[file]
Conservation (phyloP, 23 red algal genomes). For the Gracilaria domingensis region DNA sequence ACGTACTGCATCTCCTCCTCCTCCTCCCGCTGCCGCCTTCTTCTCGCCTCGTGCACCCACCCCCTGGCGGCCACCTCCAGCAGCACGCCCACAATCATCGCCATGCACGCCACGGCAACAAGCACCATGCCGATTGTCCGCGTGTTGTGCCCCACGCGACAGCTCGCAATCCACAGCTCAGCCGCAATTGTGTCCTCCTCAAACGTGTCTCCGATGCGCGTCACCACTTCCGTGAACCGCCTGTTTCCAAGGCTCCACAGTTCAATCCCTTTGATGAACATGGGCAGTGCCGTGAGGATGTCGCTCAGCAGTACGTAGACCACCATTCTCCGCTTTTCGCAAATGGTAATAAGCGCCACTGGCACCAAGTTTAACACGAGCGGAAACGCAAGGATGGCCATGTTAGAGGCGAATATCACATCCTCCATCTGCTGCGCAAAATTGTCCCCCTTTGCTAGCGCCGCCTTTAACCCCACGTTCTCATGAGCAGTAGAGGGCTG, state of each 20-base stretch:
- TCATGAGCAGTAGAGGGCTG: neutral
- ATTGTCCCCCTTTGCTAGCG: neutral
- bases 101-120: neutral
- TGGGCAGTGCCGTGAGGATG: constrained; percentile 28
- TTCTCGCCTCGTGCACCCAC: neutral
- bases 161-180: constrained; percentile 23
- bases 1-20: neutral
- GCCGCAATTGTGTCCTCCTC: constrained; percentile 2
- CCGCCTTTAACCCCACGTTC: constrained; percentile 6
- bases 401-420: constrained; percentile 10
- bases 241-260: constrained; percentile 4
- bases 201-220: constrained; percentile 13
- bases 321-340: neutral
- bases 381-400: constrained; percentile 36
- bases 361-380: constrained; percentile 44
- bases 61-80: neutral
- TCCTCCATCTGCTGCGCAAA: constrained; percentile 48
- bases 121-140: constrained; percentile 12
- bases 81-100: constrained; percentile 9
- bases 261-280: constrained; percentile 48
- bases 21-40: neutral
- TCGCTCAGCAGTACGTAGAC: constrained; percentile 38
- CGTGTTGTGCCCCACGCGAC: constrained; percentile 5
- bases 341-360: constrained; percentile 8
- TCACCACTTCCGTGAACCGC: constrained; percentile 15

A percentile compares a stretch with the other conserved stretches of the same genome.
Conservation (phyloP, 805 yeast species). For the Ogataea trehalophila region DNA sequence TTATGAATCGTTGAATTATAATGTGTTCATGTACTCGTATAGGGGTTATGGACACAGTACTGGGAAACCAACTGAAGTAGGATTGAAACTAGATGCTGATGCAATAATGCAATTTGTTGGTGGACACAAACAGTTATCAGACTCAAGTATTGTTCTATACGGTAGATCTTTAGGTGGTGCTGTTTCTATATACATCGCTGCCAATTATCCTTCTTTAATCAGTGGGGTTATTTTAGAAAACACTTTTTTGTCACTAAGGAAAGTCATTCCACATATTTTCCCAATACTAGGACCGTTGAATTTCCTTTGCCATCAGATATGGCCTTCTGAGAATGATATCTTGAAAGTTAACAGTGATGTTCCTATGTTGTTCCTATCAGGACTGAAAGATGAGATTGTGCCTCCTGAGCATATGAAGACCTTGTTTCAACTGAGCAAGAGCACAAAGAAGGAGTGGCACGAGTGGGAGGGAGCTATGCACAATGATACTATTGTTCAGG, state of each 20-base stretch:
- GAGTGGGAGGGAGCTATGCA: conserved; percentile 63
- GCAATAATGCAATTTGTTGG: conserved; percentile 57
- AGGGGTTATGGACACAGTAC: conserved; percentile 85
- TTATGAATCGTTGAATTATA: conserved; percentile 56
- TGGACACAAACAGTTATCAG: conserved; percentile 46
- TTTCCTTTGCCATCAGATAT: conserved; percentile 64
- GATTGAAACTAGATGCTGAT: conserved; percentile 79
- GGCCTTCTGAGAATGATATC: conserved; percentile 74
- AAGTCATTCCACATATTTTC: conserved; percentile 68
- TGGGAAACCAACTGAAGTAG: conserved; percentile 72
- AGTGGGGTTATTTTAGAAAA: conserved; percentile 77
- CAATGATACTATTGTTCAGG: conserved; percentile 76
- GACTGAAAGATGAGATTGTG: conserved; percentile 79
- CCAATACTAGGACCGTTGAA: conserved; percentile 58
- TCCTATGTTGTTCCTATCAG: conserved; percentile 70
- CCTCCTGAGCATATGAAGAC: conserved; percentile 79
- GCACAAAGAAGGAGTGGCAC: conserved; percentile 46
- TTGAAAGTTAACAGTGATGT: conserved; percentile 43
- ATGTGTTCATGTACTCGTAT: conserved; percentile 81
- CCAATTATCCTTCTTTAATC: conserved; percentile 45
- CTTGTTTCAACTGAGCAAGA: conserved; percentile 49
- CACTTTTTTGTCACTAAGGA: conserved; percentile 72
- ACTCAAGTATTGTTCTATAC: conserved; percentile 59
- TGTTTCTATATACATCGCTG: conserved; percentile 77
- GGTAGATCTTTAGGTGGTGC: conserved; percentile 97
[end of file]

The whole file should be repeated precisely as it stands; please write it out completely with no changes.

Conservation (phyloP, 23 red algal genomes). For the Gracilaria domingensis region DNA sequence ACGTACTGCATCTCCTCCTCCTCCTCCCGCTGCCGCCTTCTTCTCGCCTCGTGCACCCACCCCCTGGCGGCCACCTCCAGCAGCACGCCCACAATCATCGCCATGCACGCCACGGCAACAAGCACCATGCCGATTGTCCGCGTGTTGTGCCCCACGCGACAGCTCGCAATCCACAGCTCAGCCGCAATTGTGTCCTCCTCAAACGTGTCTCCGATGCGCGTCACCACTTCCGTGAACCGCCTGTTTCCAAGGCTCCACAGTTCAATCCCTTTGATGAACATGGGCAGTGCCGTGAGGATGTCGCTCAGCAGTACGTAGACCACCATTCTCCGCTTTTCGCAAATGGTAATAAGCGCCACTGGCACCAAGTTTAACACGAGCGGAAACGCAAGGATGGCCATGTTAGAGGCGAATATCACATCCTCCATCTGCTGCGCAAAATTGTCCCCCTTTGCTAGCGCCGCCTTTAACCCCACGTTCTCATGAGCAGTAGAGGGCTG, state of each 20-base stretch:
- TCATGAGCAGTAGAGGGCTG: neutral
- ATTGTCCCCCTTTGCTAGCG: neutral
- bases 101-120: neutral
- TGGGCAGTGCCGTGAGGATG: constrained; percentile 28
- TTCTCGCCTCGTGCACCCAC: neutral
- bases 161-180: constrained; percentile 23
- bases 1-20: neutral
- GCCGCAATTGTGTCCTCCTC: constrained; percentile 2
- CCGCCTTTAACCCCACGTTC: constrained; percentile 6
- bases 401-420: constrained; percentile 10
- bases 241-260: constrained; percentile 4
- bases 201-220: constrained; percentile 13
- bases 321-340: neutral
- bases 381-400: constrained; percentile 36
- bases 361-380: constrained; percentile 44
- bases 61-80: neutral
- TCCTCCATCTGCTGCGCAAA: constrained; percentile 48
- bases 121-140: constrained; percentile 12
- bases 81-100: constrained; percentile 9
- bases 261-280: constrained; percentile 48
- bases 21-40: neutral
- TCGCTCAGCAGTACGTAGAC: constrained; percentile 38
- CGTGTTGTGCCCCACGCGAC: constrained; percentile 5
- bases 341-360: constrained; percentile 8
- TCACCACTTCCGTGAACCGC: constrained; percentile 15

A percentile compares a stretch with the other conserved stretches of the same genome.
Conservation (phyloP, 805 yeast species). For the Ogataea trehalophila region DNA sequence TTATGAATCGTTGAATTATAATGTGTTCATGTACTCGTATAGGGGTTATGGACACAGTACTGGGAAACCAACTGAAGTAGGATTGAAACTAGATGCTGATGCAATAATGCAATTTGTTGGTGGACACAAACAGTTATCAGACTCAAGTATTGTTCTATACGGTAGATCTTTAGGTGGTGCTGTTTCTATATACATCGCTGCCAATTATCCTTCTTTAATCAGTGGGGTTATTTTAGAAAACACTTTTTTGTCACTAAGGAAAGTCATTCCACATATTTTCCCAATACTAGGACCGTTGAATTTCCTTTGCCATCAGATATGGCCTTCTGAGAATGATATCTTGAAAGTTAACAGTGATGTTCCTATGTTGTTCCTATCAGGACTGAAAGATGAGATTGTGCCTCCTGAGCATATGAAGACCTTGTTTCAACTGAGCAAGAGCACAAAGAAGGAGTGGCACGAGTGGGAGGGAGCTATGCACAATGATACTATTGTTCAGG, state of each 20-base stretch:
- GAGTGGGAGGGAGCTATGCA: conserved; percentile 63
- GCAATAATGCAATTTGTTGG: conserved; percentile 57
- AGGGGTTATGGACACAGTAC: conserved; percentile 85
- TTATGAATCGTTGAATTATA: conserved; percentile 56
- TGGACACAAACAGTTATCAG: conserved; percentile 46
- TTTCCTTTGCCATCAGATAT: conserved; percentile 64
- GATTGAAACTAGATGCTGAT: conserved; percentile 79
- GGCCTTCTGAGAATGATATC: conserved; percentile 74
- AAGTCATTCCACATATTTTC: conserved; percentile 68
- TGGGAAACCAACTGAAGTAG: conserved; percentile 72
- AGTGGGGTTATTTTAGAAAA: conserved; percentile 77
- CAATGATACTATTGTTCAGG: conserved; percentile 76
- GACTGAAAGATGAGATTGTG: conserved; percentile 79
- CCAATACTAGGACCGTTGAA: conserved; percentile 58
- TCCTATGTTGTTCCTATCAG: conserved; percentile 70
- CCTCCTGAGCATATGAAGAC: conserved; percentile 79
- GCACAAAGAAGGAGTGGCAC: conserved; percentile 46
- TTGAAAGTTAACAGTGATGT: conserved; percentile 43
- ATGTGTTCATGTACTCGTAT: conserved; percentile 81
- CCAATTATCCTTCTTTAATC: conserved; percentile 45
- CTTGTTTCAACTGAGCAAGA: conserved; percentile 49
- CACTTTTTTGTCACTAAGGA: conserved; percentile 72
- ACTCAAGTATTGTTCTATAC: conserved; percentile 59
- TGTTTCTATATACATCGCTG: conserved; percentile 77
- GGTAGATCTTTAGGTGGTGC: conserved; percentile 97